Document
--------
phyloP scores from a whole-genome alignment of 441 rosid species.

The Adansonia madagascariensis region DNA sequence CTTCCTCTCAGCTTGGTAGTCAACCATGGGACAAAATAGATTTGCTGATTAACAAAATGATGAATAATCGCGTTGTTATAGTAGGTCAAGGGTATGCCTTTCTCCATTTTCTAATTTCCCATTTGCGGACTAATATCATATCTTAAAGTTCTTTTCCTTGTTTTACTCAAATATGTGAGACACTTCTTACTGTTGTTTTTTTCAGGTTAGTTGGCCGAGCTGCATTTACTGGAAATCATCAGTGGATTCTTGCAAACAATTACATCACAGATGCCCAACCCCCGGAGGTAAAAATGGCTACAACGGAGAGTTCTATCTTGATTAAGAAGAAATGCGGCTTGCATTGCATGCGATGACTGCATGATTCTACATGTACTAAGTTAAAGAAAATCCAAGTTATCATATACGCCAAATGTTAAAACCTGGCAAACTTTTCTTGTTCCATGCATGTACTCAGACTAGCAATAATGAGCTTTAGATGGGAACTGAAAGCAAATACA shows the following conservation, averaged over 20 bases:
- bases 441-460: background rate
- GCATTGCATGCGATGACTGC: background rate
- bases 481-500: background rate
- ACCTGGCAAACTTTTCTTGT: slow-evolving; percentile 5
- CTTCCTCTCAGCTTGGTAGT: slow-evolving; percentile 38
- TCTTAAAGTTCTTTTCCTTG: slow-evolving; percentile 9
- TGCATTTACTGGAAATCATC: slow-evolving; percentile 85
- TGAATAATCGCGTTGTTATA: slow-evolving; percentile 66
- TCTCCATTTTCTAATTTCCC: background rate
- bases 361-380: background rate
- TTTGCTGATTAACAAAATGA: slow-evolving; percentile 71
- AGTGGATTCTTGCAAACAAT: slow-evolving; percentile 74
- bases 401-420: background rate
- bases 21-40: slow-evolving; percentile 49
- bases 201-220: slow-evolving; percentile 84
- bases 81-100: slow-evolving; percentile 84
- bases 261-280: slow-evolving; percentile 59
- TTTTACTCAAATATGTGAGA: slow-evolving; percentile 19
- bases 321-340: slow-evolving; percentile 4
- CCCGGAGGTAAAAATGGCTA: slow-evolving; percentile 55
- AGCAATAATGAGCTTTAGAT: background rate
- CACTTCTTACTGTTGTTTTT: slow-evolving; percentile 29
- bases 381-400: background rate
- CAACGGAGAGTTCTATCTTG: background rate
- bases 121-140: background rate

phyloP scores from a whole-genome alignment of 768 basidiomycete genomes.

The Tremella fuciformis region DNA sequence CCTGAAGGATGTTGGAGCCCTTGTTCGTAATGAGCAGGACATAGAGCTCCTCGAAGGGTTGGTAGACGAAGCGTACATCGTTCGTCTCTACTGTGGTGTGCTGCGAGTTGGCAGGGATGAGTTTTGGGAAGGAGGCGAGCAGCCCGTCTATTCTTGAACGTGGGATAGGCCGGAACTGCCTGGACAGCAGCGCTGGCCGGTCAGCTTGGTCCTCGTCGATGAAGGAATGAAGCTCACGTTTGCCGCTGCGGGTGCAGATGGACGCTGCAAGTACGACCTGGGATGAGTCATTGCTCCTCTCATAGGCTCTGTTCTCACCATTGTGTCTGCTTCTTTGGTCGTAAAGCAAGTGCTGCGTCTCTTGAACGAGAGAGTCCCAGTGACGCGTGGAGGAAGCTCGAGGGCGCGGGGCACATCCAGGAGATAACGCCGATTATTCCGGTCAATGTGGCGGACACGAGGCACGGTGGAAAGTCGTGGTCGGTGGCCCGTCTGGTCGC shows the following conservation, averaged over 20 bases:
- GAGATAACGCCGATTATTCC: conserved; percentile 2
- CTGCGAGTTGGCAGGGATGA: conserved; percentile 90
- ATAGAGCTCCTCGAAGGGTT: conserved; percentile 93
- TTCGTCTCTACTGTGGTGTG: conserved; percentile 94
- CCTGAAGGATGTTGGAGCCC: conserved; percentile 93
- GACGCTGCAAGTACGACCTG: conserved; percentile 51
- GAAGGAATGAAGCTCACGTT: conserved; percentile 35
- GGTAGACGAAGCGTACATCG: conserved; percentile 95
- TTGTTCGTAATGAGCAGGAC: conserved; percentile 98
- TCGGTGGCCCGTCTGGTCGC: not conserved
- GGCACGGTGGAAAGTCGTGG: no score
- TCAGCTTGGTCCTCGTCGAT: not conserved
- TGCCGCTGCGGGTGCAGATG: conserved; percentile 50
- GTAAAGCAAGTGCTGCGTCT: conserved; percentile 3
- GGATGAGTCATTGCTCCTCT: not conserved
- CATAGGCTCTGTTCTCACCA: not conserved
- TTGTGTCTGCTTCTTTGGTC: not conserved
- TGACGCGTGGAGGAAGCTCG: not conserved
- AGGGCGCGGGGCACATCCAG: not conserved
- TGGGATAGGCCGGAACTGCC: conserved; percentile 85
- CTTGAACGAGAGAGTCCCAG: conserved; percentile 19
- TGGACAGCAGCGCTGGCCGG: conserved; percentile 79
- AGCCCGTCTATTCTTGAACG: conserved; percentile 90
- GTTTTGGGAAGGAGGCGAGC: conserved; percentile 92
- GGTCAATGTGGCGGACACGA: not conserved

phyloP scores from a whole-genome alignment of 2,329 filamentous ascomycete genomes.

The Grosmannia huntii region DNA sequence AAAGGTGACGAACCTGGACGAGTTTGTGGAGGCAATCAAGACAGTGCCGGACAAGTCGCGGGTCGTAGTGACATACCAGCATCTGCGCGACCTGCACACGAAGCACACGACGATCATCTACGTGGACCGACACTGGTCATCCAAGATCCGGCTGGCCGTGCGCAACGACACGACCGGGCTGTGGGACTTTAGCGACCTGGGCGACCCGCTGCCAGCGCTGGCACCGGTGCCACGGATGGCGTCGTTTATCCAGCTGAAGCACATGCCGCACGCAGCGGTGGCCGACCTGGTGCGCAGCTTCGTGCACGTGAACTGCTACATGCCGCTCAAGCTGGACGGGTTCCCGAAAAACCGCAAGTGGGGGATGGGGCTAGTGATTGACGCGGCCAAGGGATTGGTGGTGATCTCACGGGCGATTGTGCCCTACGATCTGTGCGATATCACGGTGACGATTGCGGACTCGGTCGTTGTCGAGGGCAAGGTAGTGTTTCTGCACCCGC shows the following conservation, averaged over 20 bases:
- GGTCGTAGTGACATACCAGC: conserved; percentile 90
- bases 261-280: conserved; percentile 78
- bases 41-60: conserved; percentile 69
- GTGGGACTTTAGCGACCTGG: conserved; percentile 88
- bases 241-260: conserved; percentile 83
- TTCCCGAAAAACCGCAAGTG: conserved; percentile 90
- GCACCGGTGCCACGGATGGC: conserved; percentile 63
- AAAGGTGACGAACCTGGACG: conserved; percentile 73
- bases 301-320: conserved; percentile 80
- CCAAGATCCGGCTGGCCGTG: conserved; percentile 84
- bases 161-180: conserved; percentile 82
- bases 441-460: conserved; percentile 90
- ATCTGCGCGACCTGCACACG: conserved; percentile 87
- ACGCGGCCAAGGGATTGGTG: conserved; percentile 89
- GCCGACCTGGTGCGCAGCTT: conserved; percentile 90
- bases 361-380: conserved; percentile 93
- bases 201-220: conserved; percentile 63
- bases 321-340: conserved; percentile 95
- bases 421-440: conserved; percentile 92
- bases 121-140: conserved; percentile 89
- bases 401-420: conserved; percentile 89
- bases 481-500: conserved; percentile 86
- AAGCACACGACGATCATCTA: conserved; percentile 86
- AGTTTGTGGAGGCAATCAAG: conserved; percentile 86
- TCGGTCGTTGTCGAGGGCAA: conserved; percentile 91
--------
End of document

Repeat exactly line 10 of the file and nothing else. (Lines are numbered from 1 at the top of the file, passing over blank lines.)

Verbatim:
- TGAATAATCGCGTTGTTATA: slow-evolving; percentile 66